Boston may not be the biggest city, nor does it have the most colorful food scene (there are only so many versions of clam chowder), but it does have a distinct identity, and each of these sites highlights the great opportunities waiting in the local food scene. Mark them to your bookmarks, follow them on Twitter, and read them every day. They’re a great resource to find out what is going on in the Boston’s culinary sphere.

*As a side note, My Drunk Kitchen is perhaps the greatest exhibition of food on the Internet. Sure, it doesn’t have any useful food knowledge (or anything described in this article), but it is pretty damn funny. There are 11 episodes, and if you have never seen it, I suggest starting right now.




Responses

  1. Thanks for mentioning BostonFoodBloggers.com! Just for clarification, there’s no ‘application’ per se; the community is open to any blogger who writes about food and is based in Massachusetts (or elsewhere in New England with frequent MA-related posts).

    We’re currently nearing 500 members, and there’s quite a mix of new bloggers and more experienced bloggers. If you dig deep enough, you’ll find some gorgeous photography and true journalistic writing.

    Except for a very small minority who make a living off of advertising money, very few bloggers are “supplementing their menial day jobs;” most just do this for fun. However, a number of us do have professional writing gigs that came about because of our blogging.

    We do have a lot more meet-ups than appear on the site (mainly because I don’t have much time to update the site anymore). A lot of our networking is done through social media.

    Thanks,
    Rachel Leah Blumenthal
    Founder, BostonFoodBloggers.com

    PS – I’m a BU alum! I earned my MS in Science and Medical Journalism from COM last year.

  2. I’m neither a recent grad nor a cell phone wielding photographer at restaurants. Nor am I, as the writer disparagingly referred to, a “local mom who refers to herself as a foodie.”

    I am a BU grad (M.Ed, SED ’04) who also has a culinary arts degree from Johnson & Wales. I have worked in fine dining, hotel and corporate dining. I’ve earned my “foodie” pedigree, thank you. I also develop recipes and write my own food blog, Oh Cake. There are many excellent food bloggers in the Boston area that are not “giant” websites. Buttercream Blondie is one, as is Cookbook Love and Greenthyme among many others.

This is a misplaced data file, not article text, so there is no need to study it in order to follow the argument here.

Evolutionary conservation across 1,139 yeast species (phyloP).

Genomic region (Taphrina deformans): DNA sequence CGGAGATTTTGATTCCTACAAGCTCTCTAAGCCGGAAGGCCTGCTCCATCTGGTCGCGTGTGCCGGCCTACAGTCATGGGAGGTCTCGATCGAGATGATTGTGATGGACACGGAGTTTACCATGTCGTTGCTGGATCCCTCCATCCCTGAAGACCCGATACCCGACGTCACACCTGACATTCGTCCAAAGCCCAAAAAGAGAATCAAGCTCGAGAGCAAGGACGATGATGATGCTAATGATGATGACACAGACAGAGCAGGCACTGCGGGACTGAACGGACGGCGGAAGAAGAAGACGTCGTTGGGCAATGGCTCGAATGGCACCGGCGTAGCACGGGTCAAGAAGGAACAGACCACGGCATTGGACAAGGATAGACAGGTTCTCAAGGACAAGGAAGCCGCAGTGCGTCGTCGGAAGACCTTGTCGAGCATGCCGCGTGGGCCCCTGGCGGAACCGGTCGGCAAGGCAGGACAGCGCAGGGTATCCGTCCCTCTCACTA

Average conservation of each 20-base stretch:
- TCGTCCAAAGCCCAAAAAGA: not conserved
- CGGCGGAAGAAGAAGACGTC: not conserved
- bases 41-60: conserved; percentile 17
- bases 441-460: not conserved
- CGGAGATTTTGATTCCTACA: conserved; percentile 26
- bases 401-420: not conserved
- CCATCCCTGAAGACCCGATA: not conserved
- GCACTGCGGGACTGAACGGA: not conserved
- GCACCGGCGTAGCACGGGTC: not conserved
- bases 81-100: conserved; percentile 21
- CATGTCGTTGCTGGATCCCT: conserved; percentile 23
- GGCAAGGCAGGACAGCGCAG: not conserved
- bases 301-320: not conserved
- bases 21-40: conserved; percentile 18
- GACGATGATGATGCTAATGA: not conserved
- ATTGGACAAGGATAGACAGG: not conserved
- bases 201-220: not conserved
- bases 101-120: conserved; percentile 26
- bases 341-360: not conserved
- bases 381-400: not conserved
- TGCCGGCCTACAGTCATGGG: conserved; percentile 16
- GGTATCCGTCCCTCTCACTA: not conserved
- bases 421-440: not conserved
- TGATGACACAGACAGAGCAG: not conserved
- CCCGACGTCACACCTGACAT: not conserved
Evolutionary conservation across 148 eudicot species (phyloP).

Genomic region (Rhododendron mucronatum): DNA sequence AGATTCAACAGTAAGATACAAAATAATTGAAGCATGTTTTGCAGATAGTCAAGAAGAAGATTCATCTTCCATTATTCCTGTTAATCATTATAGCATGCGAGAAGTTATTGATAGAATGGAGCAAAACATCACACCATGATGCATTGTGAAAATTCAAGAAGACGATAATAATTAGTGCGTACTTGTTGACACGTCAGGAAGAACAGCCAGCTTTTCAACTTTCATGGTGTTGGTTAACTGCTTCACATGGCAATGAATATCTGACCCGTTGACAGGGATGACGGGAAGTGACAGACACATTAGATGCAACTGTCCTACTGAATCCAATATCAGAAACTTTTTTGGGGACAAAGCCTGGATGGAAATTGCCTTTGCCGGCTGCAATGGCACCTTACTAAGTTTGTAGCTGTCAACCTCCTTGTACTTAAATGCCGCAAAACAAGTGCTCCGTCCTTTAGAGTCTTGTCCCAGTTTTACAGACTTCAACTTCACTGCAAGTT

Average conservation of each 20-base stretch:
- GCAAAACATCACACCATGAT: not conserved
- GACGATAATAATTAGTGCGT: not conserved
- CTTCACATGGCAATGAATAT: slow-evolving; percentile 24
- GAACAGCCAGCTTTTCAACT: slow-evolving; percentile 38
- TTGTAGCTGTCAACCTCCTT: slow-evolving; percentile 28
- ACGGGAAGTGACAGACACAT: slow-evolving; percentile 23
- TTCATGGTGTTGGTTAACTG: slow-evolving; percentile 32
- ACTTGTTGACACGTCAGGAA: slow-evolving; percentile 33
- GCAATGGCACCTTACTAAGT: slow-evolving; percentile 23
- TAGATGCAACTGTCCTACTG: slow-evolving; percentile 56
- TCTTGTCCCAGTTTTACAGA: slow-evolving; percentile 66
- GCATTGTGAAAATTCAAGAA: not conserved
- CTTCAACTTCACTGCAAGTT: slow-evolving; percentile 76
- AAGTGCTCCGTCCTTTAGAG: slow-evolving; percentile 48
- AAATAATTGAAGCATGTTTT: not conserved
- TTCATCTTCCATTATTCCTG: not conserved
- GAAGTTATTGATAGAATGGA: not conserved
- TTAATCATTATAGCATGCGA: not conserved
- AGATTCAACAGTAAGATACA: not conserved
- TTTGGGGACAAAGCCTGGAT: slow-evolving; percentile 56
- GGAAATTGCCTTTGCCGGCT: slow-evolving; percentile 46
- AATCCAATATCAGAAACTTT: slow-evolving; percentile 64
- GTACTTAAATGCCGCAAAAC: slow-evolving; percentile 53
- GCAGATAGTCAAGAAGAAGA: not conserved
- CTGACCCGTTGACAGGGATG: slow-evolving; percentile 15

Frankly I am dismayed at the dismissive tone of this article. If the author himself knew anything about food he wouldn’t have used the analogy of “aged cheese to a baby carrot.” Aging cheese properly takes a masterful hand while baby carrots are actually giant, ugly, unsellable carrots that are machine lathed down to a cute little nub. Before you go around dismissing those of us who love our little corner of cyberspace and have worked hard to amass our knowledge dig deeper into our ranks and get to know us. Just because we don’t have an SEO administrator working in our living room doesn’t mean our voices shouldn’t be heard.

  3. “Food blogs…they are usually run by recent college-grads trying to make it in the city and supplementing their menial day jobs by photographing anything and everything they eat.”

    Re: Boston Food Bloggers – “it takes some sifting to find a non-recent college grad (or local mom) who describes themselves as a ‘foodie’.”

    I’m curious why you assume 1) the majority of bloggers are recent college grads or mothers and 2) if that were true, why it’s something to criticize.

    Yes, large websites are organized, updated frequently, and pretty to look at, but they are businesses. This article fails to recognize the unique perspective (and level of accountability) independent bloggers bring to the Boston food scene.

    Very few local bloggers receive any monetary support beyond a very occasional complimentary meal. They blog because they’re knowledgeable and passionate: some are fantastic cooks or bakers with professional experience/culinary school; others take beautiful photographs and studied art for years; many love to write and have extensive backgrounds writing and editing. How does recently graduating from school or having a child negate any of those credentials?

    I don’t need to prove my ability to produce a high-quality blog to you. You can see for yourself via the link to my blog, EatingPlaces. While you’re browsing, I hope you’ll rethink the tone of this article.